Short adds: “I have always had to manage both procurement and operations so it works really well because I know I need to deliver whatever I negotiate. Travel is a mature category within Willis and so it’s hard to get savings unless you know your stuff.”
Buyers and suppliers can have successful long-term relationships, but sometimes issues can arise. These can be sorted out if the buyer is clued-up. Macey at MDDUS says: “As a buyer, you need to be proactive rather than reactive in that way you can spot issues before they arise, and deal with them through meetings and negotiations.”
But if the issues can’t be solved then a change of supplier may be the only way forward. In the professional environment there will never be tears and door slamming – but ending a long-term relationship with a supplier can still be tricky.
When buyers change suppliers they still need to manage the ongoing relationship, and if it is a big supplier, they will often meet face-to-face to see if there is anything further to discuss. It’s useful for both sides to see what could have changed, or if there was anything which could have helped the relationship continue.
Buyers have to remember that just because a change has happened it doesn’t mean it’s the end of the road. Keeping up-to-date on product and category knowledge and communicating with those suppliers is the best way to keep the future positive. Don’t close all those doors – leave some of them ajar. Keep talking.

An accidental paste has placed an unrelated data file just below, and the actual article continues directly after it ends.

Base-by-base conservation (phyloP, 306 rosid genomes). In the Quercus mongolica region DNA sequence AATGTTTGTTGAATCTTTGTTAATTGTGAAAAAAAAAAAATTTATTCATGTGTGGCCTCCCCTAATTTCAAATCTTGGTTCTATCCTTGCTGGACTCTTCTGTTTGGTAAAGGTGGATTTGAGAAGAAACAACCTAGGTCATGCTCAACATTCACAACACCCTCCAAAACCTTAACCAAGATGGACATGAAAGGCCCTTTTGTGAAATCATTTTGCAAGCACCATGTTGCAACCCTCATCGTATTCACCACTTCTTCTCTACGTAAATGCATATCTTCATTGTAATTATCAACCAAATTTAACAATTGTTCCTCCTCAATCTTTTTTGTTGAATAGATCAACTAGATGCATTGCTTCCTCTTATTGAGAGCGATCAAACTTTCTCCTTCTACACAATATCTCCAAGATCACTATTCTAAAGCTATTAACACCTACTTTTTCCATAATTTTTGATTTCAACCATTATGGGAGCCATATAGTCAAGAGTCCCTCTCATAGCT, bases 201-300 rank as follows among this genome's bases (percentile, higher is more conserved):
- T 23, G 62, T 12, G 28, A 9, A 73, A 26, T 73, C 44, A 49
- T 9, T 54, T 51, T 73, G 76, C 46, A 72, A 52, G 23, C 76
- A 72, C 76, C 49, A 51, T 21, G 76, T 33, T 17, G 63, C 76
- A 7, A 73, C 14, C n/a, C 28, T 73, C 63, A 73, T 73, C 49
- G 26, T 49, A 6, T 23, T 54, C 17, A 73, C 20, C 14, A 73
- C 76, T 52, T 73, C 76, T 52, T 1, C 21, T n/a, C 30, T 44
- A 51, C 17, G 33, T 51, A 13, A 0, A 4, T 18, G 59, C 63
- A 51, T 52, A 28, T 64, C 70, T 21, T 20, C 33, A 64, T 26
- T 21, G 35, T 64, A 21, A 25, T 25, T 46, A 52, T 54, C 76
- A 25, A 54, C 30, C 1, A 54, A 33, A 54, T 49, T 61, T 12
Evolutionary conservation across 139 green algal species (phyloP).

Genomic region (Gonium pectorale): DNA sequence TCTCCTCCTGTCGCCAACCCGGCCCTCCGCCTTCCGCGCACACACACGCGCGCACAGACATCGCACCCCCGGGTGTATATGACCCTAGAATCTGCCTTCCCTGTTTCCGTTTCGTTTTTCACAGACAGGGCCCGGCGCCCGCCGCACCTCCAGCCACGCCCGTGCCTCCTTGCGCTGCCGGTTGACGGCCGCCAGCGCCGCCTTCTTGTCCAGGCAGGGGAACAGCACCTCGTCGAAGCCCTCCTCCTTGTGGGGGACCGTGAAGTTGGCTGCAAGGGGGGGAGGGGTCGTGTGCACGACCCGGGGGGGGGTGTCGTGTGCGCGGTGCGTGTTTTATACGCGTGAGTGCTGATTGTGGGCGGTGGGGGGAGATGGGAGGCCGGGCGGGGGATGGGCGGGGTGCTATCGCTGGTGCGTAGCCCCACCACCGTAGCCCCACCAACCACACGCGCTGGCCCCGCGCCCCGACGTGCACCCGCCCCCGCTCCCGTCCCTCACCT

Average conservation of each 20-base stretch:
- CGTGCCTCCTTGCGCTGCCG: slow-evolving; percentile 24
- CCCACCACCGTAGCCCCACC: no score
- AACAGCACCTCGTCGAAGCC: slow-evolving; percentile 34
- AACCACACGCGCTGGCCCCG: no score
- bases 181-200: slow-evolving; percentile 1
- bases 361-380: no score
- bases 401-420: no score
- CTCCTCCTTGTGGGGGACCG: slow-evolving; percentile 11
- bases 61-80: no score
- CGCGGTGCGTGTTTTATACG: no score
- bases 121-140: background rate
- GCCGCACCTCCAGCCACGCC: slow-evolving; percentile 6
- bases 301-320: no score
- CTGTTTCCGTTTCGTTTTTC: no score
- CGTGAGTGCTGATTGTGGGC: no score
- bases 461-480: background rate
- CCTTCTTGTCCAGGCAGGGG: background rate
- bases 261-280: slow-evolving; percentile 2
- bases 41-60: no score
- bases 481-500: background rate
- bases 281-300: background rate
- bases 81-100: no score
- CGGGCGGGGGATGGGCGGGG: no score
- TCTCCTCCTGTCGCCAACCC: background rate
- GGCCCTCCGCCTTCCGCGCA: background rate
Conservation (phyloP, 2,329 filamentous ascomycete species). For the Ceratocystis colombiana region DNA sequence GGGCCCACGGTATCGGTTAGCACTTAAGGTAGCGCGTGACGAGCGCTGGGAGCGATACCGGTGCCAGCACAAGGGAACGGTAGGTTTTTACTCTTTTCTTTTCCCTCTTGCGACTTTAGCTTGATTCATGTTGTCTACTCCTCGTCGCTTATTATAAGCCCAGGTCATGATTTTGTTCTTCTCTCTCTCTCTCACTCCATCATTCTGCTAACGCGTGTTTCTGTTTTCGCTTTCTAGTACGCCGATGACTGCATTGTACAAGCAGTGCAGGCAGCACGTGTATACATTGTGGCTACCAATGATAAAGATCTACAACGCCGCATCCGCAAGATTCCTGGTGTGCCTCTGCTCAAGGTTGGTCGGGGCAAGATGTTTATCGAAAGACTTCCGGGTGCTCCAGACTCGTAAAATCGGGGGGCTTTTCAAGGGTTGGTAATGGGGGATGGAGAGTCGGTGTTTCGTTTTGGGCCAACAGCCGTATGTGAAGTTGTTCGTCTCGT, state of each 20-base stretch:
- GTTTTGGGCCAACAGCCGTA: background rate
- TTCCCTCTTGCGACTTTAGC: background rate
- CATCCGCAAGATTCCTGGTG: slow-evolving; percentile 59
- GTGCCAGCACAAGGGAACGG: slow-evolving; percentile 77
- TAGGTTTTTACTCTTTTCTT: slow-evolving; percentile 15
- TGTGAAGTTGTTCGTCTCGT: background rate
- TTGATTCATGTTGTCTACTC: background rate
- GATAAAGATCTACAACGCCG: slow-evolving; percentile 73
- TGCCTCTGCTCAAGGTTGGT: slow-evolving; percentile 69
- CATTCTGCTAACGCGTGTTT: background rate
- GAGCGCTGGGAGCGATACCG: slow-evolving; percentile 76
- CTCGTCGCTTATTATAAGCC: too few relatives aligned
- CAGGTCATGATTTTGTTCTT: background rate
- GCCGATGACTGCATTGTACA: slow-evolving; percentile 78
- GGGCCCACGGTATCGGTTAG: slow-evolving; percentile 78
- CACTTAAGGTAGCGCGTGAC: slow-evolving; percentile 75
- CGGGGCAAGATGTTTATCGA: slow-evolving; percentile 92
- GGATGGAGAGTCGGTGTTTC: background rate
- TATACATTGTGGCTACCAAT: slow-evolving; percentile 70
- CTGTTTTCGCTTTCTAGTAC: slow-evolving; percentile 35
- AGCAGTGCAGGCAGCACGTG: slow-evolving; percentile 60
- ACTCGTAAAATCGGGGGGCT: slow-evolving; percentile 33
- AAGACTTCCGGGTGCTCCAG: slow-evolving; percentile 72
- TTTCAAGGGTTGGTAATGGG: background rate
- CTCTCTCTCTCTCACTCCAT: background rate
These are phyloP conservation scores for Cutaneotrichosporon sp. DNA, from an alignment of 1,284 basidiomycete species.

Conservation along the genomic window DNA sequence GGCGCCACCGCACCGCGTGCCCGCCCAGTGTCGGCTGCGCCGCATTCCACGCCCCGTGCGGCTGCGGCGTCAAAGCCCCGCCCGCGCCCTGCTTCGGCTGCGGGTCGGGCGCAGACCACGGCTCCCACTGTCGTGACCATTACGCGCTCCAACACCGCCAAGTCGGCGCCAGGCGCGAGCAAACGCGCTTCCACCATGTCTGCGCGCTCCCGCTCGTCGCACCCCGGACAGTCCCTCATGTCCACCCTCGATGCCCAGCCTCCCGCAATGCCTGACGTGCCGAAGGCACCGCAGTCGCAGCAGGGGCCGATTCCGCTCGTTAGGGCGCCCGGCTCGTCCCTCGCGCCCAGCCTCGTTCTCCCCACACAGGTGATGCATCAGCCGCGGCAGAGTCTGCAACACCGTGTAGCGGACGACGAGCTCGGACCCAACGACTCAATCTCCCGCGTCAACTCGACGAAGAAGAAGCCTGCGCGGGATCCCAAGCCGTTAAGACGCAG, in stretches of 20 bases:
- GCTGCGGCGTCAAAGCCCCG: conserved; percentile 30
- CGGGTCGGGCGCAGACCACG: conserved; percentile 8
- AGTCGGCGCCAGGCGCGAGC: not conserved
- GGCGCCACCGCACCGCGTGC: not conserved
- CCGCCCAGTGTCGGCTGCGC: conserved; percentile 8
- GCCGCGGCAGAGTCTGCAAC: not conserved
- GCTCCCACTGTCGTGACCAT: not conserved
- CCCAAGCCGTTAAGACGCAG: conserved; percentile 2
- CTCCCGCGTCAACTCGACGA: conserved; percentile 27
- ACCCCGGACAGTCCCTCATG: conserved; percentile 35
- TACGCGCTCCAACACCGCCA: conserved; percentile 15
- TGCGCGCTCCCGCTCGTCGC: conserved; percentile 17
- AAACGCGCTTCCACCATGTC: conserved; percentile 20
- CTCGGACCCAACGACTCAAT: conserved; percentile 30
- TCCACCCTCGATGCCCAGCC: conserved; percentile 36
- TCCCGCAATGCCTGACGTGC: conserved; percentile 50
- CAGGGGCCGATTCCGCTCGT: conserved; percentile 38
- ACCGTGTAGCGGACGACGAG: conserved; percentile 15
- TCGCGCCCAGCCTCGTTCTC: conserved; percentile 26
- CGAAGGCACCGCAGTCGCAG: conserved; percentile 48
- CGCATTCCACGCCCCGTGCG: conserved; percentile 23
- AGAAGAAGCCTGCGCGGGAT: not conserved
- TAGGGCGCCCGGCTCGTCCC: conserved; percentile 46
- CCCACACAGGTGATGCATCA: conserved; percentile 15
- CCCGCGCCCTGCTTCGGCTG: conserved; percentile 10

Buying into emotional Intelligence
Emotional intelligence is an awareness of yourself and others around you and the ability to use this awareness to gain valuable insights into a situation, issue or problem. Jeremy Marchant founded the website Emotionalintelligenceatwork.com, and he uses his experience as a business analyst and his knowledge of applied psychology to help people create successful relationships and outcomes at work. “Emotional intelligence is not a skill. Skills are behaviours – something you can learn. Emotional intelligence comes from experience,” he says.
But how can travel buyers use emotional intelligence in the workplace? “You can sense if someone has emotional intelligence. If the supplier is willing to do what the buyer needs – that is emotional intelligence,” says Marchant.
But what if both supplier and buyer are at loggerheads? Can a real negotiation still take place? Marchant says: “Emotional intelligence doesn’t solve problems; it allows you to work on those problems to achieve results.”
Sigal Barsade, professor at the University of Pennsylvania’s Wharton business school, told GBTA delegates at the convention in Los Angeles that “emotional contagion” enables people to regulate and affect others’ emotions – with wide-reaching potential in managerial, client and sales situations. She cited medical research revealing a “mirror neuron system” – the stimulated areas of a person’s brain mirroring that of someone they are interacting with. This phenomenon means that the ability to regulate one’s own emotions enables influencing behaviours and outcomes in a range of interactions, such as business and staff meetings, said Barsade.
This concept was born out with laboratory-condition studies where research academics attended corporate salary negotiation meetings – and their varied projected moods had a significant impact on the outcomes.